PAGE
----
And so we begin the season of “after Easter”. For me, this is a season of adjustment, a time when we begin to understand some of the implications of God’s creative new reality. To say “Jesus is risen” is to first note an event. That’s important, of course, but that can’t be all. We must also push toward meanings and ask: how does the resurrection of Jesus change the world? and how does it change me, and my experience of things?
In Matthew’s resurrection narrative (Matthew 28), we are told of two women (both named Mary) coming to the tomb on the first day of the week. We are told of an earthquake and an angel coming to roll back the stone. We are told that the soldiers stationed to guard the tomb were so frightened by this moment that “they became like dead men”. Fear can do that to us: fear results in a kind of deadness.
But something qualitatively different happens to the two women. The angel tells them not to be afraid. Jesus is risen, and they are to tell the disciples. And then this revealing little phrase:
“So the women hurried away from the tomb, afraid yet filled with joy...” (Matt. 28:8, NIV).
For about a decade now, I have been fascinated by the post-Easter appearances of Jesus. There are about 10 or so such episodes, when Jesus makes himself known in his new reality to both groups and individuals. What is fascinating is how these appearances go beyond being mere proofs that he lives (although they are that); these experiences are also examples of the deeply restorative nature of human encounters with the risen Lord. Jesus showed himself to Mary Magdalen and restored her broken heart, he showed himself to Thomas and restored his faith, he showed himself to Peter and restored his calling. In other words, the resurrection is more than God’s statement that Jesus lives. It is also God’s call to live in the meaning of this new reality.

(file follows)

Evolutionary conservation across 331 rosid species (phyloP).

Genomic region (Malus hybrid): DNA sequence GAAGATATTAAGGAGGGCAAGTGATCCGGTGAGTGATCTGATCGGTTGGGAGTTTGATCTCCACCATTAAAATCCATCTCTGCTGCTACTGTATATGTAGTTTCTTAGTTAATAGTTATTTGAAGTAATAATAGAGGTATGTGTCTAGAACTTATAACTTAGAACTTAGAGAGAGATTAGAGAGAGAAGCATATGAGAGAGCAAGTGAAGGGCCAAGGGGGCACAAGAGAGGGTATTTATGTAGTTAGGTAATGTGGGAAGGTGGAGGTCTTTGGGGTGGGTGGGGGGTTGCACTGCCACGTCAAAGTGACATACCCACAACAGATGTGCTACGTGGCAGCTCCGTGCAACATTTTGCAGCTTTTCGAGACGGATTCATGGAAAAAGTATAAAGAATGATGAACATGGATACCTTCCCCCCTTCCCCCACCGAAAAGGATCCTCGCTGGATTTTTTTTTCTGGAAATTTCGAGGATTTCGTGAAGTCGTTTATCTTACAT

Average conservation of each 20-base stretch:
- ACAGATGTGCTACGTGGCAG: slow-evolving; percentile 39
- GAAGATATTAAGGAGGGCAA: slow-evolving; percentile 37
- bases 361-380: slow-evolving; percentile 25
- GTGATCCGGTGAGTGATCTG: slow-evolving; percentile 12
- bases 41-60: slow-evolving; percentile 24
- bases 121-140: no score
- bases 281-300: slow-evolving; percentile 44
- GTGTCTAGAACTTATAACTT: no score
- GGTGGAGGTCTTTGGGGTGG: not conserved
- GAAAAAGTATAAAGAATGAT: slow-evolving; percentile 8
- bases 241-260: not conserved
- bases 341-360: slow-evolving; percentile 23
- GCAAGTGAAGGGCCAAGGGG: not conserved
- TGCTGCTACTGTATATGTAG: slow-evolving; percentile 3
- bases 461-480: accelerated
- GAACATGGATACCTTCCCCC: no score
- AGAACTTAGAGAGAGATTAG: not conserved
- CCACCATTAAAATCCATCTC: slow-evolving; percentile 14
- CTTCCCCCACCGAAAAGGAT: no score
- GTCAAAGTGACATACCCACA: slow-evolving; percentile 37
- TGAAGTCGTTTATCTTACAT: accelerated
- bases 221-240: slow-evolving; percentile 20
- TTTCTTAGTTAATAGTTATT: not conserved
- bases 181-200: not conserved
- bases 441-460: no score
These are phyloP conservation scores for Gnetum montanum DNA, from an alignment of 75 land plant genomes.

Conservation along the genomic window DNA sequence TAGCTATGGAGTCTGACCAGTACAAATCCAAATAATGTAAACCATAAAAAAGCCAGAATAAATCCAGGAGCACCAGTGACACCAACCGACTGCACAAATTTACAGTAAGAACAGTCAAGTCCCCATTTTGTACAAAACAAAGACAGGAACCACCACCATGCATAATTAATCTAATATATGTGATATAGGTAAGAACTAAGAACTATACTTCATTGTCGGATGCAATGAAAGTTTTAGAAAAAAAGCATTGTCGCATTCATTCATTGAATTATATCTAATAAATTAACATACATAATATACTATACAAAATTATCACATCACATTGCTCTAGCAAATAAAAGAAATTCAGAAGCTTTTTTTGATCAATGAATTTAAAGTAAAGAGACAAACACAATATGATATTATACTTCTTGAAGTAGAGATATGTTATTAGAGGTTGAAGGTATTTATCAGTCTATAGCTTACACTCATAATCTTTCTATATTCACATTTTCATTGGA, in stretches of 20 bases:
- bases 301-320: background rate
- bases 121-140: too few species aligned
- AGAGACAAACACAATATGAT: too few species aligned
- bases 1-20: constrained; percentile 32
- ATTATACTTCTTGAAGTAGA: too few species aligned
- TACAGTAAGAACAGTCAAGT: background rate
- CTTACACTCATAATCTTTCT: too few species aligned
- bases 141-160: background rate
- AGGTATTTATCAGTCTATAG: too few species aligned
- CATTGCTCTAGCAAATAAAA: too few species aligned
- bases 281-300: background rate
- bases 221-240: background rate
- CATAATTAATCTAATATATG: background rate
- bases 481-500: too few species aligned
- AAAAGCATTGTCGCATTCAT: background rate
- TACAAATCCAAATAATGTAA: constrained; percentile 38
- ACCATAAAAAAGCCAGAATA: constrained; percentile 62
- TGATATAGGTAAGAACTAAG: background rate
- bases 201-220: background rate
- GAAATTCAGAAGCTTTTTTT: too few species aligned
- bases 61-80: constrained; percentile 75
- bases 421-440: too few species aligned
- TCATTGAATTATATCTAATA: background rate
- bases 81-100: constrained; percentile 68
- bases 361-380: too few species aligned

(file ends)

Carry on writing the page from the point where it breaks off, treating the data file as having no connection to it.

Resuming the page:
In the story mentioned above, we see how fear itself is being called into question. The resurrection of Jesus is sheer good news, absolute joy. The angel expressly tells them not to fear. And yet the two Marys leave in a mix of emotions: “afraid yet filled with joy”.
In the season of “after-Easter” we live in this complicated mixture of joy and fear, this uneasy union of the new and old reality. I wonder if this mixture of joy and fear is one way of seeing what it is we must now sort out, this relationship of what is dying and what is now being born. I can honestly say that my relationship with Christ has meant that Easter joy has invaded my heart. It really has. But I also admit that I far too easily slip back into old well-trodden habits of fear and my long practice of common human anxiety. Perhaps we are meant to see ourselves in these first two witnesses: we too know what it is to be afraid yet filled with joy.
On Easter Sunday we prayed this prayer:
Lord of Life: death could not hold you
You conquered sin and despair, sadness and the grave You gave us the riches of your grace
And now we have everything to live for: We live for love: for each other We live for hope: for the future We live for peace: for the healing of all that is broken, the finding of all that is lost We live for you
And so, on this resurrection day, we sing for joy: joy today, joy tomorrow, joy for evermore Amen.
In this season of “after-Easter”, I am determined to make more room for the joy part of the mixture. And this is because He is risen. We begin a new series on Sunday we are calling Jesus on Anxiety. Hope to see you there.